What are some comparisons between Brave New World and Fahrenheit 451?
Both books express and interest in the relationship between language and thought, books and life. In Brave New World, Shakespeare provides John with a language that allows him to understand the world in a way that citizens of BNW cannot possibly imagine because we imagine in words. There are more books in Fahrenheit 451, but they serve the same function, preserving and presenting ideas that otherwise would be lost.
The major difference is Huxley's interest in and concern about science and the modern world. Coming from a family of scientists with a special interest in biology, he was afraid that a scientific bureaucracy would control the world in the future, using manipulation of the population to achieve "painlessly" what Orwell did through force in another modern dystopian novel, 1984. This is easy to see in the opening of the book. Reproduction, the most natural of phenomenon, has been replaced by scientific reproduction that allows the creation of individuals, designed by the state, to create a maximum of stability and a minimum of consciousness/creativity. The journey through the hatchery is reminiscent of the journey through the birth canal, although the end product is totally different.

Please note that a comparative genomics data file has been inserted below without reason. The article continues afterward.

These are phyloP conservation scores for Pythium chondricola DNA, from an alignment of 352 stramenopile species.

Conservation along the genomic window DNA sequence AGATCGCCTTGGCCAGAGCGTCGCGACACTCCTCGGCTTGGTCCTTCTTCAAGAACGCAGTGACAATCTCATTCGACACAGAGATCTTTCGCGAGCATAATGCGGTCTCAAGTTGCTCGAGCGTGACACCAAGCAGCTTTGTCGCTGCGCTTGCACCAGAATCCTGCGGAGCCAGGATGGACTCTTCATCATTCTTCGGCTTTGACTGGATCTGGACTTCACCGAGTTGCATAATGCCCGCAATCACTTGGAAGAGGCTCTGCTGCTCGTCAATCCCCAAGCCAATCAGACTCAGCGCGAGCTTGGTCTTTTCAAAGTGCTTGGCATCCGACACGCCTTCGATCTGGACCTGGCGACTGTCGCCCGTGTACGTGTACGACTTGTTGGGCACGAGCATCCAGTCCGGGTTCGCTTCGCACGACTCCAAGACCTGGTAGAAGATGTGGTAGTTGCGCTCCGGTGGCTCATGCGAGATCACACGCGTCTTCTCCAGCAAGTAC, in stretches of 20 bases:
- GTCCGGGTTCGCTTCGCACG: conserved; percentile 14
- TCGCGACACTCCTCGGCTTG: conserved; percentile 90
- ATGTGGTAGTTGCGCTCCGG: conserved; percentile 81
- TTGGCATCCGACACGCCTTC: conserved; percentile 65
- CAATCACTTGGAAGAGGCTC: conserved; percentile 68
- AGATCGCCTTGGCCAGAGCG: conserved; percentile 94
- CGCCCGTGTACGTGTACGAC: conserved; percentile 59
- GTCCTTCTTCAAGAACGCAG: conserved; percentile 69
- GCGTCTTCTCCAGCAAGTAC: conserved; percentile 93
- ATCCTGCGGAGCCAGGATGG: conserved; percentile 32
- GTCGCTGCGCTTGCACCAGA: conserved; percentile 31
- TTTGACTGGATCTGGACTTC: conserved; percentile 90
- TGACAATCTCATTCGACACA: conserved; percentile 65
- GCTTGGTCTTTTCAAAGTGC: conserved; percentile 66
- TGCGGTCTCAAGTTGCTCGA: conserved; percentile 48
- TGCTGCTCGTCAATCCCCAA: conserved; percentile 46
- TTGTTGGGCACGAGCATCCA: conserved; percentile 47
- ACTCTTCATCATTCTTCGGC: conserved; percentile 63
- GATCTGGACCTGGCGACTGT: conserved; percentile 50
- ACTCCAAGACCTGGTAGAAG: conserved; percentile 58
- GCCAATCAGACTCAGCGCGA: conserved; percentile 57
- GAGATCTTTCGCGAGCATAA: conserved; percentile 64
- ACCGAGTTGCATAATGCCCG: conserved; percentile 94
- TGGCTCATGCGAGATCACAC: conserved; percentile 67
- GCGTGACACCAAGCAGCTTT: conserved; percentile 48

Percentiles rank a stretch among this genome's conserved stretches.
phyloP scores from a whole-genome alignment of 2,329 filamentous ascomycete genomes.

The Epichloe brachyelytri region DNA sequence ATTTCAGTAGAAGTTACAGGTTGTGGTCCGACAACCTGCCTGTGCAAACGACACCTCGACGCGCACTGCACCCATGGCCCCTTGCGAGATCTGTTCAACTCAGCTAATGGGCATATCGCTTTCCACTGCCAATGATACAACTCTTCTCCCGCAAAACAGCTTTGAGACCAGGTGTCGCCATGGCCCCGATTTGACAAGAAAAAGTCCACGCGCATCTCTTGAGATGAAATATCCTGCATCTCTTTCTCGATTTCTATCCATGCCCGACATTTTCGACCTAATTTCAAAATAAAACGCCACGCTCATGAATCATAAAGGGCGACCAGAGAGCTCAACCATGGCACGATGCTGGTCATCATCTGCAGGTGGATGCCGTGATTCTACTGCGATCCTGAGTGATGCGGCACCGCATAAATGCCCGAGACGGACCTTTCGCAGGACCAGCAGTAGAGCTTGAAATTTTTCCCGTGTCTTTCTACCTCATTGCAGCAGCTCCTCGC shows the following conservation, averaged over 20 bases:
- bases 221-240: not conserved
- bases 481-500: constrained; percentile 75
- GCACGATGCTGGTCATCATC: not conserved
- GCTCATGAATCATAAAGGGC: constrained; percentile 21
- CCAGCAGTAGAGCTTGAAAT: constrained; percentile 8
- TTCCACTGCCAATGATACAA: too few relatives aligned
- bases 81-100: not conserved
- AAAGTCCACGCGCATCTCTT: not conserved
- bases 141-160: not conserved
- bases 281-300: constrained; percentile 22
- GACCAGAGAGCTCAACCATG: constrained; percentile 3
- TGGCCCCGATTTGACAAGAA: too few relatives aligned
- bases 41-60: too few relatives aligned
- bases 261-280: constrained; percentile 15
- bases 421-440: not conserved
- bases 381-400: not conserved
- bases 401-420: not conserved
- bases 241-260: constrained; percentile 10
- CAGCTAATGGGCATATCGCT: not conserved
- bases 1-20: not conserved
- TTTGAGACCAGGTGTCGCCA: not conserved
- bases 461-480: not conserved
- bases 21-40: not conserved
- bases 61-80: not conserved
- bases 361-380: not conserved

I believe that this is the main difference between the two books should you wish to explore it. Whereas they both deal with the role of language/books in life/thought, BWN is much more concerned with the complicated role of science in our world and who controls it for what purpose.
I'll start with the style of the books. Brave New World is much more satirical. There are times when Huxley seems to be enjoying creating this society. Look at the exclamations his characters let out, and the phrases they use. By contrast, Bradbury's novel is much more imagistic and poetic. Turning to the content of the societies, Huxley's society is much more completely designed, and extends further into the lives of the characters. They are shaped from before birth towards specific ends. By contrast, in Bradbury's novel, the social structure seems imposed on an older society: ours. There are still remnants of it everywhere, in the books most especially.
In both books, the new society is something we've done to ourselves, through laziness and a desire to have easier lives, full of mindless, uncomplicated pleasure - by way of addictive drugs or videos - without deep comitments or passions. (vs. Orwell's 1984, where the government or outside ruling force which has imposed the society on us) The language seems dated and the authors' images of the future seem quaint, but the central ideas and warnings as just as relevant today as when the books were originally written.